Home Monitoring or ER? Updated Anaphylaxis Recommendations

 

 

Have you heard about the new anaphylaxis management algorithm?

If you or someone you love has had anaphylaxis that required an epi-pen, it is likely that you were told to call 911 and immediately go to the ER for observation.

Last week, FARE updated their recommendations to include COVID-19 into the risk/benefit balance of monitoring at home vs. an ER visit. This is especially important in areas where ERs are swamped with COVID-19 patients although most ERs have new procedures to screen for COVID-19 when getting checked in along with a focus on minimized time spent with any patient to lessen risk of transmission. 

As you can imagine, these new recommendations have caused a bit of controversy and concern in the food allergy and mast cell disease world.

Let’s take a closer look at the new recommendations and why they are being made.

Dr. Thomas B. Casale, the chief medical advisor for operations with FARE (Food Allery Research & Education)  and professor of medicine and pediatrics at the University of South Florida, published a paper in The Journal of Allergy and Clinical Immunology: In Practice, “Acute At Home Management Of Anaphylaxis During The COVID-19 Pandemic.”  

As quoted in  FARE Chief Medical Advisor Publishes New Guidance to Treat Patients Experiencing Anaphylaxis Amid COVID-19 Spread:

“Emergency departments are overwhelmed by the COVID-19 crisis and an anaphylactic event is very serious, but at-home care is possible in many situations so long as extra precautions are taken on behalf of both patients and caregivers,” said Dr. Casale. “It is our hope that in pivoting where possible we can protect food allergy patients nationwide while simultaneously slowing the spread of this virus.”

 
To be clear, the paper and recommendations were written for allergists, immunologists, and other doctors who care for patients with anaphylaxis.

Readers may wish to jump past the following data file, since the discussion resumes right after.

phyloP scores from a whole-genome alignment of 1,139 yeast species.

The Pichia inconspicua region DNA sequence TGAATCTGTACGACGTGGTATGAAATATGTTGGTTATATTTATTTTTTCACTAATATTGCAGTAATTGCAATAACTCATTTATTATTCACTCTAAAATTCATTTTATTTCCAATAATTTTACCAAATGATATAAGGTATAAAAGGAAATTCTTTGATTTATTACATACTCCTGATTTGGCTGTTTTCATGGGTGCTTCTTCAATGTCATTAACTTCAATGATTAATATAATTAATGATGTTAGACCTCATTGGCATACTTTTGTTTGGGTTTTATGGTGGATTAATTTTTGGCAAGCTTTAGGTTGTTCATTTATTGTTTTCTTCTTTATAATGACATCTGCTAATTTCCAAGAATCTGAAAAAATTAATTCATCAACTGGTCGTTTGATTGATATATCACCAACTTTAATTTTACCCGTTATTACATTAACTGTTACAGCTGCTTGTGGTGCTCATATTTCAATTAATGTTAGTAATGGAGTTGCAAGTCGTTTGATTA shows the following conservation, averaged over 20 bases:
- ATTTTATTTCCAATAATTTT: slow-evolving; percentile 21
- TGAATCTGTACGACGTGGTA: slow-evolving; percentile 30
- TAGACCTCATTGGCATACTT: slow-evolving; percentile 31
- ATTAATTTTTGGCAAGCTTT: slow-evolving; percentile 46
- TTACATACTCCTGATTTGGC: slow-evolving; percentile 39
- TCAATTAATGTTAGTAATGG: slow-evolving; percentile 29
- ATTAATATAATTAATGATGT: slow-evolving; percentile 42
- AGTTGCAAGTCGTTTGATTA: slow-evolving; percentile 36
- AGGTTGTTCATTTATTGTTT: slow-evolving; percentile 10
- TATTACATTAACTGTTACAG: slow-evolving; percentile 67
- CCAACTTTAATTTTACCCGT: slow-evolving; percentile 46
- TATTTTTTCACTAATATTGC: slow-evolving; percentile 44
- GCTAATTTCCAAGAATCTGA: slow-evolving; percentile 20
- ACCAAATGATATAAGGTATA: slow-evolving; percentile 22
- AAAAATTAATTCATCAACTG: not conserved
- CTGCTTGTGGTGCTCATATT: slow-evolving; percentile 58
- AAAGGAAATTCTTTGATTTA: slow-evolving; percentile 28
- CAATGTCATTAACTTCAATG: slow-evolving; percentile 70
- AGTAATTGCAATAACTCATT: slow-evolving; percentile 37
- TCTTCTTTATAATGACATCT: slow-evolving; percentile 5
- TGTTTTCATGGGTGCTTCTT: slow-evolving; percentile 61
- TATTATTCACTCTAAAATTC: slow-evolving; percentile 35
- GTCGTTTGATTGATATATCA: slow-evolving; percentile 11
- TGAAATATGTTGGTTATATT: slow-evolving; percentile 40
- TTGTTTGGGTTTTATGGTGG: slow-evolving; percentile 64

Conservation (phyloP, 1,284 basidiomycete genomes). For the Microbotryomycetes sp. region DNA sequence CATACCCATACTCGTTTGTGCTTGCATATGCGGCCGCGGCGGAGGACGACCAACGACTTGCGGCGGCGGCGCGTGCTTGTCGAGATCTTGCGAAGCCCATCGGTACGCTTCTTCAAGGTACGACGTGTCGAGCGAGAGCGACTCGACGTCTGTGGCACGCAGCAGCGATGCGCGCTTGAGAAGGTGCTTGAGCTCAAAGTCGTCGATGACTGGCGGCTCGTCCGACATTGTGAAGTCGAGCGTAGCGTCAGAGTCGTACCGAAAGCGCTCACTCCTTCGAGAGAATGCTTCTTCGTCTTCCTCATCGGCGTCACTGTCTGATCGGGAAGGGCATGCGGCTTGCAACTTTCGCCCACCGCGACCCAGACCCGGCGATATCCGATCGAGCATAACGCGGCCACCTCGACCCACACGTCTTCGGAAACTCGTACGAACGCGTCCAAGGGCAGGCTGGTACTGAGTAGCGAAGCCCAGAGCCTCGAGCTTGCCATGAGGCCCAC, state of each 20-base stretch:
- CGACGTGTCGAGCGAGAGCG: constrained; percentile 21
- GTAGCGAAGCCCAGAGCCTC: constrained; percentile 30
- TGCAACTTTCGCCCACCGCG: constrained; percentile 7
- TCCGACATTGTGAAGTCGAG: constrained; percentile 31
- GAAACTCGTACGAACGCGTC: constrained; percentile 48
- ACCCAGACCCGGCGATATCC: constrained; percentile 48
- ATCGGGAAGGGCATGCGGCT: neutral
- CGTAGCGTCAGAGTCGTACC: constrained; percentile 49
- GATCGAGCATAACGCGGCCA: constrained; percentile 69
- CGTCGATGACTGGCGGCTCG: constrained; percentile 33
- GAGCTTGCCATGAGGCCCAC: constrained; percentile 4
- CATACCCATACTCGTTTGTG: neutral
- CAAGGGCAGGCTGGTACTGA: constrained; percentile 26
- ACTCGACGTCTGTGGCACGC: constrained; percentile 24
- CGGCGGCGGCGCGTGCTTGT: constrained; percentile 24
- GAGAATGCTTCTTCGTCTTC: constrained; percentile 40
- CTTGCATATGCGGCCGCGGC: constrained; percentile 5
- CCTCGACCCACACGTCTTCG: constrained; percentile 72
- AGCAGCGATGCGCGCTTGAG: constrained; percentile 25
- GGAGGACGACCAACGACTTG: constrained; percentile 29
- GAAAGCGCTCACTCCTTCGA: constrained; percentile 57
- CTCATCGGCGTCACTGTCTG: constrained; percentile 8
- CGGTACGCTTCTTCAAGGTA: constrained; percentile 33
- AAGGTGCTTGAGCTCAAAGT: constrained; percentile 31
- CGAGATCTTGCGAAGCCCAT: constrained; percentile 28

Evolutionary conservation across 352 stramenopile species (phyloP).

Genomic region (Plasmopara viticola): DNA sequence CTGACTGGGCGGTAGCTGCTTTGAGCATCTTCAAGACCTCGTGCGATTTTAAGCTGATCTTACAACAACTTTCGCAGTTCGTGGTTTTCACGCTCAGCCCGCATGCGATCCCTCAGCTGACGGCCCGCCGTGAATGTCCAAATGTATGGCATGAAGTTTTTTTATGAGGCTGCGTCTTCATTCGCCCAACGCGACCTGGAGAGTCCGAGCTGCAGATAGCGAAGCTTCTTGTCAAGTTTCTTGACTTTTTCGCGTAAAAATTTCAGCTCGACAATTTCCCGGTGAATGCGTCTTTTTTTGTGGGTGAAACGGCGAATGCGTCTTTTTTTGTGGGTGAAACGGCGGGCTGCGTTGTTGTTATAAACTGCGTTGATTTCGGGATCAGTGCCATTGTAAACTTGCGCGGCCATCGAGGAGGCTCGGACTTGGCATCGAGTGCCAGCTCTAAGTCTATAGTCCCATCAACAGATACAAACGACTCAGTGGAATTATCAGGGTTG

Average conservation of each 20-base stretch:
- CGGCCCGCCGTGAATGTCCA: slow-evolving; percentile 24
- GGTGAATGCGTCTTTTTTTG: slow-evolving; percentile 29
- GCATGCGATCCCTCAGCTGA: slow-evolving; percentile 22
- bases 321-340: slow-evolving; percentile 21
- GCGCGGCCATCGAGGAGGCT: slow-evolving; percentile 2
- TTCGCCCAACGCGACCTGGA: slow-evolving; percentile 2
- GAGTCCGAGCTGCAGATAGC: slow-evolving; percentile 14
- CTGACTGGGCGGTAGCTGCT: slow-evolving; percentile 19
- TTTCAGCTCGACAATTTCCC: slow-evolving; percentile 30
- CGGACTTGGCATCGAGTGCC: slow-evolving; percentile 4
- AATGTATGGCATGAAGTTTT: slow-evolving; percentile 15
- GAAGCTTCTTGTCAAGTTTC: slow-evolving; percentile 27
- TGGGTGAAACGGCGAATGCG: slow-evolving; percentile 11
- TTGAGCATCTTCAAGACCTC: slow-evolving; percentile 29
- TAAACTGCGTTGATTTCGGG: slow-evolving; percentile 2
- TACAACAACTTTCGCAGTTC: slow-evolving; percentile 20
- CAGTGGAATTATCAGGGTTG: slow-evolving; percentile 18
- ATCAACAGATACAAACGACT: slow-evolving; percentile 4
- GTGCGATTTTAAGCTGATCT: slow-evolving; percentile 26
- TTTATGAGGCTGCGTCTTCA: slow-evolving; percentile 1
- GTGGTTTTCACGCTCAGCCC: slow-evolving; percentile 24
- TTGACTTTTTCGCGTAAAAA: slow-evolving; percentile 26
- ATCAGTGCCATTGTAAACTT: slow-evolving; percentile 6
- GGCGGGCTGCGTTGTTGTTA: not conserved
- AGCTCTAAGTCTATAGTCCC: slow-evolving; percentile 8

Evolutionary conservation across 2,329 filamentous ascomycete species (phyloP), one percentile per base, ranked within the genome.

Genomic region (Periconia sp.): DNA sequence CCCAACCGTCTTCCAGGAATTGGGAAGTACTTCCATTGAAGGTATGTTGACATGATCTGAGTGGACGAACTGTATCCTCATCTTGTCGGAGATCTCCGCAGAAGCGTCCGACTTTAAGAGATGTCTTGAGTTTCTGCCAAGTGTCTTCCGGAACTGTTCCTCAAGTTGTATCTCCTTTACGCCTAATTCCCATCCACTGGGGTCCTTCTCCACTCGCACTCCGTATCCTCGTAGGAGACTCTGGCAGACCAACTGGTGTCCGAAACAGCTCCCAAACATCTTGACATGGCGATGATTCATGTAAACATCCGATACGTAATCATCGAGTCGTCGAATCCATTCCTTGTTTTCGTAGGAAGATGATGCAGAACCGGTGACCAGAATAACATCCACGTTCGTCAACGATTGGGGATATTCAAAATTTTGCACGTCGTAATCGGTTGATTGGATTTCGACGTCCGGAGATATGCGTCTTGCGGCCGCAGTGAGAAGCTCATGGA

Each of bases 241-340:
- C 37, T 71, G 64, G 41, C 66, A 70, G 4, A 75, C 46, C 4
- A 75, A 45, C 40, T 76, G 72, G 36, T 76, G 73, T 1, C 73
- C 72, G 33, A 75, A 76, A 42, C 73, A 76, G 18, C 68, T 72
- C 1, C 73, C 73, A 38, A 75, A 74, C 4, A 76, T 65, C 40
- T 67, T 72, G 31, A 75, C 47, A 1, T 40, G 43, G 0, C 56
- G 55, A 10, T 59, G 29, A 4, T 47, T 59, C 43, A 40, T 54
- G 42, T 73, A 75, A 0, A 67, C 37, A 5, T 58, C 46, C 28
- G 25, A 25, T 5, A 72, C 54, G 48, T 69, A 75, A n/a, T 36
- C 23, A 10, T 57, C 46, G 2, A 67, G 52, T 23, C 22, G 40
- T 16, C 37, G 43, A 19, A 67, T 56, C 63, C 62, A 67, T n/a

So, do not make changes without checking in with your doctor to discuss and determine if your emergency protocol needs to be updated. 

 

Revised Anaphylaxis Management Algorithm During COVID Pandemic

 

Click here for a PDF version of this algorithm.

What to Do Now
  • Contact your Doctor and discuss your emergency protocol including when you should monitor at home vs go to ER.
  • Get a new anaphylaxis management plan in writing that you can use in the ER
  • Determine which ER you should go to
  • Make sure you have adequate epi-pens, rescue meds and prescription refills, in case you need to use them and require refills.
  • Discuss your protocol with your family and friends, especially changes to your protocol and areas that you may need them to advocate or communicate for you.

During Anaphylaxis
  • Follow your updated emergency protocol that you have discussed with your doctor.
  • Administer your epi-pen as directed
  • Monitor and follow directions on protocol
  • Contact your physician
  • Refill your epi-pens and rescue meds if necessary

Anaphylaxis Requiring ER
  • Go to recommended ER (there may be designated non-COVID-19 ERs)
  • Bring your ER protocol letter with you to ER
  • Bring your epi-pens and/or rescue medications in original packaging
  • Bring safe food with you in case you are kept for observation
  • Make your medical history and information as simple to understand as possible
  • Be aware that in most ERs no visitors or additional people are allowed.

I know these changes are new and feel unsettling so turn to your doctor to help you find the right solution for you.   Stay safe!

Resources

COVID-19 Related Posts 
 

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